The Good, the Bad and the Ugly: A Look at Last Week’s Economic News

This post was originally published in the Washington Business Journal’s WBJBizBeat Blog. | Washington Business Journal

Here’s a quick rundown of what happened last week in what we like to divide up in three categories we can all relate to: The Good, The Bad and The Ugly.

Good- New home starts were in line and construction permits climbed in October.   Construction permits climbed to the highest level since March 2010, housing starts are on a 628,000 annual pace (stronger than economists’ forecast.)  Housing may become less of a drag in quarters to come.  Mortgage rates near record lows and a continued reduction in inventory seem to be helping the markets.

Good- Retail sales in October were up a strong +0.5% vs +1.1% in September.  This gives the economy a bit of steam heading into holiday season.  Apple was a driver of the growth with iPhone sales.

Good- Empire State (NY) manufacturing index
in November increased to -0.6 vs -8.5 in October.  This has great import because it is the first positive movement since May.  Measures of shipments and employee workweek improved.

Good- Weekly unemployment insurance claims fell last week by 5,000 to 388,000, the lowest level since April.  The number of people on unemployment fell to a 3 year low.

Good- the Conference Board Index of Leading Indicators rose .9% in October, the largest increase since February.   The October rebound in the leading index reflected positive contributions from building permits, the spread between short-term and long-term interest rates, a rising stock market and a slightly better employment reading.

Good- GDP– many economists are raising their projections to over 3% for 4th Q GDP.

Good/Bad-  CPI (inflation) was down .1%, up .1% excluding  food and energy.  In October, gas prices were down 3.1%.  However, year over year, inflation is at 3.5%.  Without food and energy, inflation is not a big concern. However, that doesn’t help the average consumer who spends significant dollars on food and energy.  Groceries are up 6.2% over the past year. The cost of your average Thanksgiving dinner is up 13% from last year.  Enjoy your turkey, you’re paying more for it!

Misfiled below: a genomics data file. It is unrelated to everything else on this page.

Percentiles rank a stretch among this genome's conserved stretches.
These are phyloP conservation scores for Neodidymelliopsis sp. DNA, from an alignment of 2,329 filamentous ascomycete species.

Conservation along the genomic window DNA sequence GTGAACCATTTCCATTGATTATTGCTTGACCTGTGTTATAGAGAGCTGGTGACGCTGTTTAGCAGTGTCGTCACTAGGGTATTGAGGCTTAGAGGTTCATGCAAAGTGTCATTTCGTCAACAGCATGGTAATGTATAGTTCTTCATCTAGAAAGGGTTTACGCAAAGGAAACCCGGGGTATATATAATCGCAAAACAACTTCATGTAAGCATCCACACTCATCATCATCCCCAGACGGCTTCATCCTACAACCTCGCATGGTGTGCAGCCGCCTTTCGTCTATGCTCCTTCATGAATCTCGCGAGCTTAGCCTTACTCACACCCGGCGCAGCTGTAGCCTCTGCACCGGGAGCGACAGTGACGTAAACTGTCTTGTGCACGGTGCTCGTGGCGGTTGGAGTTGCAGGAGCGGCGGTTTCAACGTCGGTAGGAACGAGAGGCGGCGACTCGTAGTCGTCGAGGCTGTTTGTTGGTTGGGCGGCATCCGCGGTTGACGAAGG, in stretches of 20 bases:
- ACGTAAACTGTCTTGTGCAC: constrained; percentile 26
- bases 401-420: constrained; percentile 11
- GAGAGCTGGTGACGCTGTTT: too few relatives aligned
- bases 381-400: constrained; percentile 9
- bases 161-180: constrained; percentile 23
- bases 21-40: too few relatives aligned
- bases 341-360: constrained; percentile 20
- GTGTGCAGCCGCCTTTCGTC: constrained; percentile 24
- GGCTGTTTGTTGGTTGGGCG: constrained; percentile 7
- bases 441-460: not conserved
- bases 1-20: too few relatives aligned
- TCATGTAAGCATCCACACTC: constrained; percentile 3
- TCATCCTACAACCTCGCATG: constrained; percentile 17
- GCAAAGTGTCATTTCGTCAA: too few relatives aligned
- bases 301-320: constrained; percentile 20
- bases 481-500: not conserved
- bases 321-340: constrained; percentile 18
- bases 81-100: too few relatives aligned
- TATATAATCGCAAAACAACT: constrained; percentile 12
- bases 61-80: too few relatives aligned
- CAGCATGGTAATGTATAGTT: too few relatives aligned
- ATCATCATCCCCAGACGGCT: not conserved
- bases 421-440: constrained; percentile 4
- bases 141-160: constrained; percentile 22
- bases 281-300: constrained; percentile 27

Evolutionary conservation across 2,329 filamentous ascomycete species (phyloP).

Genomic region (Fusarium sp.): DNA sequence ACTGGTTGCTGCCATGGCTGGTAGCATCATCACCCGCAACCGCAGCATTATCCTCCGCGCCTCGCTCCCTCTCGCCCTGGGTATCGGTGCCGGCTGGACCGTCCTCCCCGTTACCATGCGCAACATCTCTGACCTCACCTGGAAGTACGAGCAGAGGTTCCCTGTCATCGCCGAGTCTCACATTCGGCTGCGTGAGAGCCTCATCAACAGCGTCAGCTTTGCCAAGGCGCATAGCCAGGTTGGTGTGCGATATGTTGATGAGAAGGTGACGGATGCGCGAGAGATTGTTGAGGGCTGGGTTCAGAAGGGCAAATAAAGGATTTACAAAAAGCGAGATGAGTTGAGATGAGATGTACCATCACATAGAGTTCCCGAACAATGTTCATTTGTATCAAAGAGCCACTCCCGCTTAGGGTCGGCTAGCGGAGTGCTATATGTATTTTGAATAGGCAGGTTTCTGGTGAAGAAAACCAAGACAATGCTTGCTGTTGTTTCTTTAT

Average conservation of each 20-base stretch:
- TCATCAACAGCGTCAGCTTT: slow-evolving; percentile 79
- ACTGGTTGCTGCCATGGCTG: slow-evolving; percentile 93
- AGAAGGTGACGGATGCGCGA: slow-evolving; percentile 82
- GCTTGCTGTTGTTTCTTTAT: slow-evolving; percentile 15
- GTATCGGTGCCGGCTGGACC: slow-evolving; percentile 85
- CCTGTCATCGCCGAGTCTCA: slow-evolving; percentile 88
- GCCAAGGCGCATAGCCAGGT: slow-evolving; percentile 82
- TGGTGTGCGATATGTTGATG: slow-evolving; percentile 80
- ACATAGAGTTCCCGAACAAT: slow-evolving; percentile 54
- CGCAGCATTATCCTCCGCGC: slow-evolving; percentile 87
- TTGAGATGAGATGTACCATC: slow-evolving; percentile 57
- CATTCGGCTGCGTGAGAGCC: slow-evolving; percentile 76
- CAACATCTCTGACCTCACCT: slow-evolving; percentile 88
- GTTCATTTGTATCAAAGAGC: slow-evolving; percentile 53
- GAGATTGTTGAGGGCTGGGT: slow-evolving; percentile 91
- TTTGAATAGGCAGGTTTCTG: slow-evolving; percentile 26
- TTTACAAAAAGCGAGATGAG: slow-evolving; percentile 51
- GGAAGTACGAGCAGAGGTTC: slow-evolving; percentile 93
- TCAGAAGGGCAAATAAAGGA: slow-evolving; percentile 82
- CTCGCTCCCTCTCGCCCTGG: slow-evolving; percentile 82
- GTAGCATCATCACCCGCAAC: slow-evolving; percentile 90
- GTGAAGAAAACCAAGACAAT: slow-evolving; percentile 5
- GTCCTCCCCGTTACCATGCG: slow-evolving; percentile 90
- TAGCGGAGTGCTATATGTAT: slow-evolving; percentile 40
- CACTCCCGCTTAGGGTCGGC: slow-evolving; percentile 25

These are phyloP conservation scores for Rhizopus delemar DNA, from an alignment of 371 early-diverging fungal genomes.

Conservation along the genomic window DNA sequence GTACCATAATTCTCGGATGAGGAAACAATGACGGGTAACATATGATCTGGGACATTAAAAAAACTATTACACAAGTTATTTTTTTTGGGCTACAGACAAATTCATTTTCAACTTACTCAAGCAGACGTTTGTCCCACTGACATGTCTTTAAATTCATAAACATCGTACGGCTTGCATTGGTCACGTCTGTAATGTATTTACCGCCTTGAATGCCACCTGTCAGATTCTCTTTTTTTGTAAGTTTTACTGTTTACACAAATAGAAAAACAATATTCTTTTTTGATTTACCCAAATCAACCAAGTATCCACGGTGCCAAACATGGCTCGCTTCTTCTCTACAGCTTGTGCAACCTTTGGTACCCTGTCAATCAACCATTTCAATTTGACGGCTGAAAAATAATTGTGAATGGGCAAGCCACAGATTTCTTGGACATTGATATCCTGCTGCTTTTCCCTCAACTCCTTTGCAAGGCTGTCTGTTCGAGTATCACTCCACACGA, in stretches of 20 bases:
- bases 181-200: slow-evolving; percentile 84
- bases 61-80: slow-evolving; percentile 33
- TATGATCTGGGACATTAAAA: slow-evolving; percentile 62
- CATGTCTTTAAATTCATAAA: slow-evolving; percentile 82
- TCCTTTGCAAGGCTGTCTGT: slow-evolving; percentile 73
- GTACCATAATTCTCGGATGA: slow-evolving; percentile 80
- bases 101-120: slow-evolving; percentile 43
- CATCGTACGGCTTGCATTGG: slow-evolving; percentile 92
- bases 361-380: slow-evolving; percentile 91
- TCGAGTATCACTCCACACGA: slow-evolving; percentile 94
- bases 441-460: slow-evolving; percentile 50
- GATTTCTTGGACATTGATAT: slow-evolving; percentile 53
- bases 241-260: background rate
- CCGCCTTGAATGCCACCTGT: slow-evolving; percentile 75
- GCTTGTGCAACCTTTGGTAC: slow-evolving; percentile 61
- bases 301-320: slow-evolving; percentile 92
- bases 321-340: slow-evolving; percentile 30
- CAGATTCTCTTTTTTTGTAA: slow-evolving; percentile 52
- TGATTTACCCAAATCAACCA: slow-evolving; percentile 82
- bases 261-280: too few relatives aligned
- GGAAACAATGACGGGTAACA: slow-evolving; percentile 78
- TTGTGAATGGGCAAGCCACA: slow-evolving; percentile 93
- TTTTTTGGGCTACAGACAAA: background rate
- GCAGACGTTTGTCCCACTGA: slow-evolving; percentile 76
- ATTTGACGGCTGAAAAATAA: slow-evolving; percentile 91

Bad-Europe: it’s not good when stories are floated over a possible breakup of the European Union.  We don’t see it happening, but it is a clear indication of the fear of contagion that many European countries are experiencing.

Ugly (really ugly)- The US congressional supercommitee appears to have failed to reach a consensus prior to the November 23 deadline. News sources are reporting that members are searching for the best way to release this news to the public and then get out of town.  There are serious concerns that the year end expiration of a 2 percent cut in employee payroll taxes and extended unemployment benefits may curtail US growth by as much as 2% next near.  It remains to be seen what the long term effects and solution might look like.  Forced cuts totaling $1.2 trillion will begin in 2013.  The lack of an agreement is most likely to add volatility to an already spooked equity market.

MarketsIt was a rough week for global equity markets.  Volatility returned and all markets suffered.
Dow down 2.9%, Nasdaq down 4%, S&P down 3.8%, gold down 3.5%, crude oil down 1.6% to $97 after having risen to over $100 earlier in the week and US 10 yr Treasuries still near record lows at 2.00%.

Dividend stocks continue to be in favor.  Utility stocks were the best performing sector in the S&P for the first time in over 10 years.  While utilities are the only S&P sector with lower earnings forecasts in 2012, consumer demand for their higher dividend has pushed the sector higher.

We are expecting a heavy calendar this week for US Treasury issuance, over $100B.  The size, combined with supercommittee concerns and a shorter Thanksgiving week may put pressure on Treasuries (yields up.)

The markets will all be focused on numerous data releases prior to Thanksgiving.  Data on existing home sales will be released Monday, initial jobless claims report along with orders for durable goods and the final reading on consumer sentiment on Wednesday.

Happy Thanksgiving.


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